By the time of the story, the purpose of the lottery is lost in history. Years ago, every community apparently performed a lottery ritual, complete with swearing-in, a chant and salute, and a formal recognition given to each person as s/he came forward to draw from the black box.
Perhaps, at one time, the entire process was seen as an offering of one person's life to the gods on behalf of the entire community. Perhaps it was a primitive form of population control. Perhaps it was seen as a means of resolving conflicts by ensuring that disagreements would never escalate to a serious degree.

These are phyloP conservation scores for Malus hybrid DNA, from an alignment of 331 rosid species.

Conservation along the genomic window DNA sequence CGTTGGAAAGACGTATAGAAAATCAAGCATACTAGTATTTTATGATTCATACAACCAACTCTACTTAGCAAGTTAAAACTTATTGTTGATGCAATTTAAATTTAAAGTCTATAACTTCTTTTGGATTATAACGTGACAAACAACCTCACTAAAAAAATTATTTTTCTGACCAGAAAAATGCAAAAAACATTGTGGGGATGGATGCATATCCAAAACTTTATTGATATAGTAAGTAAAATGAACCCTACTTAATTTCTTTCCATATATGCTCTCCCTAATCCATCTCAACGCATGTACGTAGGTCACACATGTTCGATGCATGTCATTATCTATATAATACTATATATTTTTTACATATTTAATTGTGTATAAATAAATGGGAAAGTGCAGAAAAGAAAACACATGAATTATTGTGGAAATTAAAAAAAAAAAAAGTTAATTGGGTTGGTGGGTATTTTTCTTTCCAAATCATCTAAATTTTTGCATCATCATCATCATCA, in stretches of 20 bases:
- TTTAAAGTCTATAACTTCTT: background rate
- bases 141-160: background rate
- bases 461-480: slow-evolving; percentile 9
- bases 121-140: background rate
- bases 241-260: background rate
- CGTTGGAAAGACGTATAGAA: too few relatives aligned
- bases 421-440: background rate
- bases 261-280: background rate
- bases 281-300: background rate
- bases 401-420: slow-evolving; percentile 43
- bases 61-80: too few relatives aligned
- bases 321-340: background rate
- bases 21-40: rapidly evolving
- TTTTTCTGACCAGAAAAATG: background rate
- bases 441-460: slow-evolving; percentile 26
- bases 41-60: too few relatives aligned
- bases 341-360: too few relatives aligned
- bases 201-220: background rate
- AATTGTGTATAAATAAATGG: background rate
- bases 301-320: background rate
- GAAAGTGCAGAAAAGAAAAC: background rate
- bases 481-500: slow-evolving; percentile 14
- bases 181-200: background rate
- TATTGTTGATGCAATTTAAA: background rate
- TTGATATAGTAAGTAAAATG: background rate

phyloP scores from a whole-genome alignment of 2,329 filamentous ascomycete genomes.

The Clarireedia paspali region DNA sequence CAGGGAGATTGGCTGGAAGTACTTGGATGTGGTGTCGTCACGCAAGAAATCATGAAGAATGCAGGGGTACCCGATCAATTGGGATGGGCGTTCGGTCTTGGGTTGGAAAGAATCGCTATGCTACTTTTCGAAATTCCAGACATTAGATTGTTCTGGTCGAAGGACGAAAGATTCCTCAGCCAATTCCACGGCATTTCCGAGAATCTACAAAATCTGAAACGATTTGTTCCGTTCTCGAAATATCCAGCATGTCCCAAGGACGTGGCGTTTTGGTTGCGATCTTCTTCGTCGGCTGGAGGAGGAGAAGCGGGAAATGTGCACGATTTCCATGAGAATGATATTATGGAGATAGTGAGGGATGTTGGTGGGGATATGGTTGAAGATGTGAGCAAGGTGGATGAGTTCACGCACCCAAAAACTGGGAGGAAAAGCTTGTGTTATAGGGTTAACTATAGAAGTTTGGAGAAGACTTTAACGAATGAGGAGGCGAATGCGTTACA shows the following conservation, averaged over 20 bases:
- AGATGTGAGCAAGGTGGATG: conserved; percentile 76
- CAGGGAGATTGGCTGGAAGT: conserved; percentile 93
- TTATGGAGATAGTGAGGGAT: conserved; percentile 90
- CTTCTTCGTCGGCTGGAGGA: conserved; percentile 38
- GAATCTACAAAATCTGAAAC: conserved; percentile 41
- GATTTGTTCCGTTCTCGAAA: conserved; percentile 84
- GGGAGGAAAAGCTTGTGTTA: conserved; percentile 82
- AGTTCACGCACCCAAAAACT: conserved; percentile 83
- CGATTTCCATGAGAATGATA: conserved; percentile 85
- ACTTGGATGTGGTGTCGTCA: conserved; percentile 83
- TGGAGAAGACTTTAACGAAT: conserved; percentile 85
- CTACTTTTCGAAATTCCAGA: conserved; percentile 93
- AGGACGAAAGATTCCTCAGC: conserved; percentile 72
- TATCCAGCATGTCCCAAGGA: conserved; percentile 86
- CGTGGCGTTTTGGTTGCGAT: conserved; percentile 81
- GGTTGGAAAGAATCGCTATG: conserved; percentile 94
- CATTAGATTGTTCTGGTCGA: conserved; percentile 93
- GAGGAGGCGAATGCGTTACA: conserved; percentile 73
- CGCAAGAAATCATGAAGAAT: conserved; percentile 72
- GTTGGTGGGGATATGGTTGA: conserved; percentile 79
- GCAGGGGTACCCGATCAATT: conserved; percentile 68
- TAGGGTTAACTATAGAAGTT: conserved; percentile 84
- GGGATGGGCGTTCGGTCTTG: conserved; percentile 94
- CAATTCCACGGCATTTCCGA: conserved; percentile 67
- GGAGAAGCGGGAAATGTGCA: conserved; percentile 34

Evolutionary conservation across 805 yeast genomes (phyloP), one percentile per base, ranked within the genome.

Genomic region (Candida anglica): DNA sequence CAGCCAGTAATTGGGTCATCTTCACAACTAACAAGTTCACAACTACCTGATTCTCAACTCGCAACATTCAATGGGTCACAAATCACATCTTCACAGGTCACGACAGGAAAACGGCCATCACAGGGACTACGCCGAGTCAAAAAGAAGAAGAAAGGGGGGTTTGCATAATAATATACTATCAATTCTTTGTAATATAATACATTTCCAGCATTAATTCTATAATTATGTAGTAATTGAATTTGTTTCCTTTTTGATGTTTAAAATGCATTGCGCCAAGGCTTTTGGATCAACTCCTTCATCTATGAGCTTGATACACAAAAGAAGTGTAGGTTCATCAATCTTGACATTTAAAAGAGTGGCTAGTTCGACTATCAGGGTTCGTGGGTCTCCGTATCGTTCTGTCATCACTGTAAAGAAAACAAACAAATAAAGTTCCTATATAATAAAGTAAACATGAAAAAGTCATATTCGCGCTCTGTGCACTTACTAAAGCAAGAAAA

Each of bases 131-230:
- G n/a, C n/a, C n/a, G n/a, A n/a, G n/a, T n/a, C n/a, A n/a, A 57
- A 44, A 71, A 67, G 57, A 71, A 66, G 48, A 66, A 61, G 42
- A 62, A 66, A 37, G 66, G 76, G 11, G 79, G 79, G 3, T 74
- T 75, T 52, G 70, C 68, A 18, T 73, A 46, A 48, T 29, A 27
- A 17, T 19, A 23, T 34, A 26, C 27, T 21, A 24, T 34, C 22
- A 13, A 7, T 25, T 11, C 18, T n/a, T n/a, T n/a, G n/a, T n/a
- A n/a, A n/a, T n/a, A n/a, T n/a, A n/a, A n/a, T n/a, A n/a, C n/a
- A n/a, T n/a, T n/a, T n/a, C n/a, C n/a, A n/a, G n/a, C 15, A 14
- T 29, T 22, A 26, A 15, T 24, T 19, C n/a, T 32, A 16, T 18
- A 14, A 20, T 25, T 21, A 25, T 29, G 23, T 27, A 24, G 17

At any rate, by the time of the story, the lottery serves no purpose but to fulfill the unquestioned tradition that required it. The people acccept it as an important procedure that must be followed according to the history from which it has drawn, not requiring any rational reason for its continuation.